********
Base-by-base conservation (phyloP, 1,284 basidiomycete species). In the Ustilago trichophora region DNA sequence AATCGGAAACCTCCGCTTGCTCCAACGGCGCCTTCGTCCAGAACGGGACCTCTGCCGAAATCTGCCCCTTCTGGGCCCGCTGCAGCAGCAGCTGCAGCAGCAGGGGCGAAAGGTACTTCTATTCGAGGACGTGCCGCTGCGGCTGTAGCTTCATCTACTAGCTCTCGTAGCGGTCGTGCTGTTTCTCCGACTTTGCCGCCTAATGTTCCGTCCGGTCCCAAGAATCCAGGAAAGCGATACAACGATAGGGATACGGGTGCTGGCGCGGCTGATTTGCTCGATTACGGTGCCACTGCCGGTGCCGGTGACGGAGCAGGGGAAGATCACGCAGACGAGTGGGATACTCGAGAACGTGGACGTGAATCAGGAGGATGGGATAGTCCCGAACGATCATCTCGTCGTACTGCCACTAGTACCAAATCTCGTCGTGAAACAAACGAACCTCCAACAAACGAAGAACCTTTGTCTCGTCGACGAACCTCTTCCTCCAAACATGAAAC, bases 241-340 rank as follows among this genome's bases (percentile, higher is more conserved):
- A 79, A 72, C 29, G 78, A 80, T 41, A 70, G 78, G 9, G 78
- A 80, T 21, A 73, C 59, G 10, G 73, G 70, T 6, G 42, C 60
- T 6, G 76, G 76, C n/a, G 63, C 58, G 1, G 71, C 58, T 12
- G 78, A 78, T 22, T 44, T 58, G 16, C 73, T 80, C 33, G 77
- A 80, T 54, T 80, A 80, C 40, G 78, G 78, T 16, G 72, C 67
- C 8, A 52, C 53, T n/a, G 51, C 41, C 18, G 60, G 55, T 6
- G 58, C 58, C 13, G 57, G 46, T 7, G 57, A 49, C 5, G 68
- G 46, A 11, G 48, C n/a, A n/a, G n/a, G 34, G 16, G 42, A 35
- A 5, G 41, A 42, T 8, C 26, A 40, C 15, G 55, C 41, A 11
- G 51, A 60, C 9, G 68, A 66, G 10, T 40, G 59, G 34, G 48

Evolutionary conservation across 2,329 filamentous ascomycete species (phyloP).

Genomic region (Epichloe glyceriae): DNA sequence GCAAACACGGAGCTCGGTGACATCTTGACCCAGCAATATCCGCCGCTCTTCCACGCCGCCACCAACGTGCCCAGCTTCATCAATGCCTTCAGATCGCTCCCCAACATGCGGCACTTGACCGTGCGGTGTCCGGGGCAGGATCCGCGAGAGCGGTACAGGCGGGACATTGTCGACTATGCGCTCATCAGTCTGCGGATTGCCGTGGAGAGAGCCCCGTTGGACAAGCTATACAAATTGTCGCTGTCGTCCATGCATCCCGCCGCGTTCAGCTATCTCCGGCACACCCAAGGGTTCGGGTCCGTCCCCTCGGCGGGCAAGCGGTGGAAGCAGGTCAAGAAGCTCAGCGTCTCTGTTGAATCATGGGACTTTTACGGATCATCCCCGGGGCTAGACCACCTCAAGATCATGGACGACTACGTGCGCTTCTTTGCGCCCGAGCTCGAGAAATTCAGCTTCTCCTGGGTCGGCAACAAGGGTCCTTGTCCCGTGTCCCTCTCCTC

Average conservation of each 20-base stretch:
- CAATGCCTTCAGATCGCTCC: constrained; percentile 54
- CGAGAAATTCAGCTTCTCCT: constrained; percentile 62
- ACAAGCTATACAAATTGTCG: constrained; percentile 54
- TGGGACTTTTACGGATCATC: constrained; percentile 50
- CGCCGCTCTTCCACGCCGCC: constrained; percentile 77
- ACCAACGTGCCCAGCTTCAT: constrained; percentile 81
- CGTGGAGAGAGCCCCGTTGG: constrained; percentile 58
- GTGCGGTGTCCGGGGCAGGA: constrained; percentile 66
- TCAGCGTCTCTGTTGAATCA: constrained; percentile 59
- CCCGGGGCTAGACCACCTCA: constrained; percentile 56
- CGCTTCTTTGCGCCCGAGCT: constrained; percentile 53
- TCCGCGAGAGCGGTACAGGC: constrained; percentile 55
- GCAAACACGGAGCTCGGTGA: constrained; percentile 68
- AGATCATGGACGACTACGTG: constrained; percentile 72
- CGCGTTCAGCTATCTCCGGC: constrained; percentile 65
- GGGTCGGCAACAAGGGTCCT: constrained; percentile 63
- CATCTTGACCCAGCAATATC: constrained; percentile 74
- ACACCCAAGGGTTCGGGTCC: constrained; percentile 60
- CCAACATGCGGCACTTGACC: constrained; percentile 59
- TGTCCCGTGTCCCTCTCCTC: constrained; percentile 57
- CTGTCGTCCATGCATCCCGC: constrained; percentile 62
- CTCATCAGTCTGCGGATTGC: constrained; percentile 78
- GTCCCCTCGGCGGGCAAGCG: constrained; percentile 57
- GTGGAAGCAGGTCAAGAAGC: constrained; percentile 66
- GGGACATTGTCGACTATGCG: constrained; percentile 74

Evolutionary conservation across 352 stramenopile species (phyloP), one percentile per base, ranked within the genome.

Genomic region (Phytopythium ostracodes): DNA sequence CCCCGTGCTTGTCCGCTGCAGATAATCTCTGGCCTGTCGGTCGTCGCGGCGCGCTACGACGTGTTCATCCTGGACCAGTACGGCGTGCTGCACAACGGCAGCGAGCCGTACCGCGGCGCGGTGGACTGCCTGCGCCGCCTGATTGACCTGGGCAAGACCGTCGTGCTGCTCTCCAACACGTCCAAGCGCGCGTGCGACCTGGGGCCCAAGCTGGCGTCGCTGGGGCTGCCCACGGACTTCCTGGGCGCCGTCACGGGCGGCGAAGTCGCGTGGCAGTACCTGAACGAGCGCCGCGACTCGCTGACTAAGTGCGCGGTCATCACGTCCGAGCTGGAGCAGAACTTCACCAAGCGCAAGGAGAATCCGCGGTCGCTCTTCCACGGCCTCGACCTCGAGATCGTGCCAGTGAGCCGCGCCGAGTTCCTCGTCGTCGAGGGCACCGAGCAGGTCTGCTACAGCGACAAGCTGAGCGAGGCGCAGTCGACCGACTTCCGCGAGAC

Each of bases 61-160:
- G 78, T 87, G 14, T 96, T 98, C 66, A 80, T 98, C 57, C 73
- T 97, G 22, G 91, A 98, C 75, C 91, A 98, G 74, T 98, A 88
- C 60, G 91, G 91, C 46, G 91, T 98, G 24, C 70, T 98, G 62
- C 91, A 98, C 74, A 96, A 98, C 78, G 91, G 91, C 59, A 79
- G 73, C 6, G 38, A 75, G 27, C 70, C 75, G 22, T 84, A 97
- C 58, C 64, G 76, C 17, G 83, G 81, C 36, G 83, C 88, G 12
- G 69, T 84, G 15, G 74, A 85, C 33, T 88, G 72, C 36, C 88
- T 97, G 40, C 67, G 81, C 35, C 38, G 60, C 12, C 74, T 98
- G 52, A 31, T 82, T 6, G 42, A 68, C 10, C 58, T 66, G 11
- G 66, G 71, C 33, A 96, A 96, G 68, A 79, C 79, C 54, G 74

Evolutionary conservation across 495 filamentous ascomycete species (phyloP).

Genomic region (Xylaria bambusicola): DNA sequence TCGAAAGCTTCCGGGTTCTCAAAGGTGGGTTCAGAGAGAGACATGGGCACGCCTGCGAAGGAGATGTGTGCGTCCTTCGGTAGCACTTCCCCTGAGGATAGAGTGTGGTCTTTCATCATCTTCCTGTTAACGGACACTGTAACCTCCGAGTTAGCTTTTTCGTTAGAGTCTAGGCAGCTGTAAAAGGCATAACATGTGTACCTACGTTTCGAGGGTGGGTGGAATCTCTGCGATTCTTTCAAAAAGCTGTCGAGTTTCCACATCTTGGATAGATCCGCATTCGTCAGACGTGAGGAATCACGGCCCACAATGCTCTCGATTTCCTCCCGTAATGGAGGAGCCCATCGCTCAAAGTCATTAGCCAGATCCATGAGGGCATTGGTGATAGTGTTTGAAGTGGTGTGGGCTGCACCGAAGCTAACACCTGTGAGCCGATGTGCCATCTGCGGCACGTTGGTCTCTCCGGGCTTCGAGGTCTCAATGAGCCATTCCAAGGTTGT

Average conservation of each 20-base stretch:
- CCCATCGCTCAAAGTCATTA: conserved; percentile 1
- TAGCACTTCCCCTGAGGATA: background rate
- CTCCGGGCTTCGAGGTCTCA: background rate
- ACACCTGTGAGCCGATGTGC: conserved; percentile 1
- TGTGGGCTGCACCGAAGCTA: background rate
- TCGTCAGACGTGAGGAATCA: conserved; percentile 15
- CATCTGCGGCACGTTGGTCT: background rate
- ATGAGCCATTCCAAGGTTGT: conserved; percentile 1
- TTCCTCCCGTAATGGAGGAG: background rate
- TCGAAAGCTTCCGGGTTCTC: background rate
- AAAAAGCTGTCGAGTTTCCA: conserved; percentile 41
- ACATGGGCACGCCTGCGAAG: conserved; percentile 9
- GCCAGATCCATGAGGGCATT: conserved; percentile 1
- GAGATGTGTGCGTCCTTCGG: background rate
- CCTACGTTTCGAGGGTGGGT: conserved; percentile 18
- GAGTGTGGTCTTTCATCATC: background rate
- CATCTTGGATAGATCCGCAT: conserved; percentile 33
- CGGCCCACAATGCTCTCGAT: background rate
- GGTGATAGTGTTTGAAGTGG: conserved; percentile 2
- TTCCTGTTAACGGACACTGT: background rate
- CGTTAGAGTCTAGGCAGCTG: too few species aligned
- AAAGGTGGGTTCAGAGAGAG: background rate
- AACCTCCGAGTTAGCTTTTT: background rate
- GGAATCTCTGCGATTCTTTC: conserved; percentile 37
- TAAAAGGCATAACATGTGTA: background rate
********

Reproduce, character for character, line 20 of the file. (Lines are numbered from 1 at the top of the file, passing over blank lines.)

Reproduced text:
- ACCAACGTGCCCAGCTTCAT: constrained; percentile 81